Personal Finance 101: Buying Your First Home – Are You Ready?

By Brittany Mollica

With mortgage rates at historically low levels, you might feel compelled to browse Zillow in search of your perfect first home. I can relate – my boyfriend and I just closed on our townhome in May. 

Going through the process firsthand has caused me to think about how to know when you’re ready to make the leap from renter to homeowner. Spoiler alert: don’t simply do it because mortgage rates are attractive or you’ve heard “it’s a good investment.” Consider the following questions to gauge whether you are truly ready, financially and emotionally:

Which neighborhoods would you consider living in?
Before you start looking at specific homes, you may want to consider exactly which neighborhoods you would be happy living in. Think about school districts, your potential commute time and how close you want to be to downtown or other landmarks. Setting physical boundaries like this can be helpful in narrowing (or expanding) your search and will make it easier for your real estate agent to suggest properties to you.

Have you determined what features of a home are most important to you?
Similar to considering neighborhoods, it’s helpful to think about the most important features in a home, as well as what might be a deal-breaker. For example, how important is it that you have a deck, brand new kitchen appliances, or a two-car garage? Make a list of your top priorities but know that you will probably need to be flexible. Your first home might not check every box, and that’s okay!

How much home can you actually afford?
The highest mortgage amount that you qualify for might be very different from the amount that you can comfortably afford each month. Talk to a mortgage broker about the estimated monthly payment for different levels of debt so you can get a sense for how it will fit into your monthly budget. And when you’re thinking about your monthly budget, don’t forget to consider the monthly escrow payments (to cover real estate taxes and insurance), potential HOA dues, and whether or not you might hire professionals for ongoing home maintenance needs. In the end, you don’t want to waste time looking at homes that are outside your budget, nor do you want cash flow to be too tight once the home is yours.

Do you know your (and your partner’s) credit score?
Having a great credit score can help you qualify for the best mortgage rates, and you want to avoid any last-minute negative surprises during the application process. Because of this, it’s smart to proactively check your credit report each year. This way, you’ll have time to correct any errors and work toward improving your score over time. You can get your credit reports (free) and your credit score (small fee) at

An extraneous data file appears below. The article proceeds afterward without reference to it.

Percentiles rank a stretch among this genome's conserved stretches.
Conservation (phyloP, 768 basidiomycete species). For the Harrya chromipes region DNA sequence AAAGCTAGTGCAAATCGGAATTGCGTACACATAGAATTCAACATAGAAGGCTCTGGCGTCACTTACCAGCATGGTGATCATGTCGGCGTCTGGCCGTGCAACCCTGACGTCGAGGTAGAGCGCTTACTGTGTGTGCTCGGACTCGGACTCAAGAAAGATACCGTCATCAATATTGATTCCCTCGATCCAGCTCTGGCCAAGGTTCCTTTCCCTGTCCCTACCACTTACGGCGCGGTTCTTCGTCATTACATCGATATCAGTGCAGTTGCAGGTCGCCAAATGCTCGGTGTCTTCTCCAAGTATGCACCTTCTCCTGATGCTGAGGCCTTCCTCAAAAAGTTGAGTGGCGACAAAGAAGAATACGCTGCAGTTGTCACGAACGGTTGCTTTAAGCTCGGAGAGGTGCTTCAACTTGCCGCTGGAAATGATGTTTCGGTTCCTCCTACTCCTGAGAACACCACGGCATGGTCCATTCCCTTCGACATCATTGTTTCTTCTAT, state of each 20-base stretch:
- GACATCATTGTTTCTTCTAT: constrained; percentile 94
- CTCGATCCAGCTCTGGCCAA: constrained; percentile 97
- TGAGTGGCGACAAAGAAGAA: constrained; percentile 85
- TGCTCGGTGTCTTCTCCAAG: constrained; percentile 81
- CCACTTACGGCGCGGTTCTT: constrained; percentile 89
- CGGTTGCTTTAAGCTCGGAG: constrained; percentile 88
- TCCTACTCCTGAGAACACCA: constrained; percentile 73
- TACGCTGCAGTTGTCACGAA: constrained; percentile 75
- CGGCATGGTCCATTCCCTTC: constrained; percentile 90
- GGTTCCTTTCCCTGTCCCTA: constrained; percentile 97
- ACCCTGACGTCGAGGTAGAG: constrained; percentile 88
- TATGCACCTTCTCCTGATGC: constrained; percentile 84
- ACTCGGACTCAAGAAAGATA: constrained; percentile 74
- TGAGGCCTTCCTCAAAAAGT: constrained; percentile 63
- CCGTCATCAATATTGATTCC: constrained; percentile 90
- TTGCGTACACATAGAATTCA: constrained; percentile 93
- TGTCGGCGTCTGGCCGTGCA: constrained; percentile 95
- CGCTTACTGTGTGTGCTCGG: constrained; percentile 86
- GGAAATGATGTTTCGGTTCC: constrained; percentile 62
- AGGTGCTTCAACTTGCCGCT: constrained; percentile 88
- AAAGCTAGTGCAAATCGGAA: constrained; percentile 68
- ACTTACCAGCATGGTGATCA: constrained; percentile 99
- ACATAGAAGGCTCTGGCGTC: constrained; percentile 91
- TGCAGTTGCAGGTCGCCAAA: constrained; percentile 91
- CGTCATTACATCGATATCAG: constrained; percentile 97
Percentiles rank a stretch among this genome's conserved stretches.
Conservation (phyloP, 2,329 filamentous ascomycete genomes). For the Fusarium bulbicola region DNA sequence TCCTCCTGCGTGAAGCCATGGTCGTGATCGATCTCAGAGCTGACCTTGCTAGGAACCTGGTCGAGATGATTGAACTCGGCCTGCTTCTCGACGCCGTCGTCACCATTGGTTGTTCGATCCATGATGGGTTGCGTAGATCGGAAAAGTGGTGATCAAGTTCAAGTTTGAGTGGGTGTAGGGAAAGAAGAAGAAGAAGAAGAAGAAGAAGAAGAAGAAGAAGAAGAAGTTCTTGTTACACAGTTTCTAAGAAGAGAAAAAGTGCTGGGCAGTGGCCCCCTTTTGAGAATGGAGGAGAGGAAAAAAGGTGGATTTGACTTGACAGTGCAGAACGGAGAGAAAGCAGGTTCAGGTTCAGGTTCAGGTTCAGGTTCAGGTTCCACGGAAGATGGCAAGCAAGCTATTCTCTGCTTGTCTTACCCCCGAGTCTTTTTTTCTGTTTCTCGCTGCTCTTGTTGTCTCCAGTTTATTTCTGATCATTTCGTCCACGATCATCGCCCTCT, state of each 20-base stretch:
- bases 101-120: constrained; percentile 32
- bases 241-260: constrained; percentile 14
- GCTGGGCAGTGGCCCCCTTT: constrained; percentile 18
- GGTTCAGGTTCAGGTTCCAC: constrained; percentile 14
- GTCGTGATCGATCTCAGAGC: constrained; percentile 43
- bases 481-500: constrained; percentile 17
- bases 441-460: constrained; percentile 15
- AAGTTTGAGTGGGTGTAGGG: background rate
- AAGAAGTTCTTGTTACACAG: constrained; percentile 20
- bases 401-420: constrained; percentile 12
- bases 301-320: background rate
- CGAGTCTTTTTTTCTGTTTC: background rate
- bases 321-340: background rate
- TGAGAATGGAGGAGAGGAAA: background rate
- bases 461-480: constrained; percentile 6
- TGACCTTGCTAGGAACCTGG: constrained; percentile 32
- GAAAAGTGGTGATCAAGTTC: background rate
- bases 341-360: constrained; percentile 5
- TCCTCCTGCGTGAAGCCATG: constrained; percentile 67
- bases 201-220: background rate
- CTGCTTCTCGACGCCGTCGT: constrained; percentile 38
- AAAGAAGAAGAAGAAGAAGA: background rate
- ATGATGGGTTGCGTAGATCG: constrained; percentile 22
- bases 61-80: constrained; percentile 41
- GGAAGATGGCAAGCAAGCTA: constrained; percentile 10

Another important note: if you’re applying for a mortgage with someone else, make sure they’re also diligent about monitoring their credit score.

If you’re buying a home with your significant other, are you able to comfortably talk about your finances?
A house is a huge purchase, so it’s important that you and your partner are able to talk about your personal finances. Do you have the same attitude towards spending money? Have you talked about your individual financial goals? Do you know their income, savings, and general financial position? Talking about money can be hard and you don’t need to have the same opinion with them on everything, but having these conversations makes working towards a common goal (ie: owning a home) so much easier. Remember, if the conversation is hard now, it's only going to be harder after you’ve committed to a major purchase.

Do you have enough cash saved up to make the down payment AND cover unexpected upfront expenses?
While you can avoid the extra monthly expense of private mortgage insurance by putting 20% down, you also want to have enough cash left over for the variety of expenses that come with home purchases. This can include inspections, repairs, new furniture and appliances, and moving costs. Did you know that just a washer and dryer combo can easily cost over $1,000? Lesson learned. 
Bottom line: you don’t want to spend all of your cash reserve at one time. But the longer you plan to own your home, the more practical a purchase it becomes.

If you have made it this far, congratulations – you just might be ready to buy your first home! Home ownership is an exciting life milestone and while it certainly isn’t a purchase that you want to rush into, it can be a great long-term investment. And yes, currently (in the summer of 2020), interest rates are historically low, which could mean long-term savings if you buy now. 

Your financial advisor can also help you consider how buying a home might fit into your broader financial plan. Please reach out to us with any questions!

This material is provided as a courtesy and for educational purposes only.  Please consult your investment professional, legal or tax advisor for specific information pertaining to your situation. 

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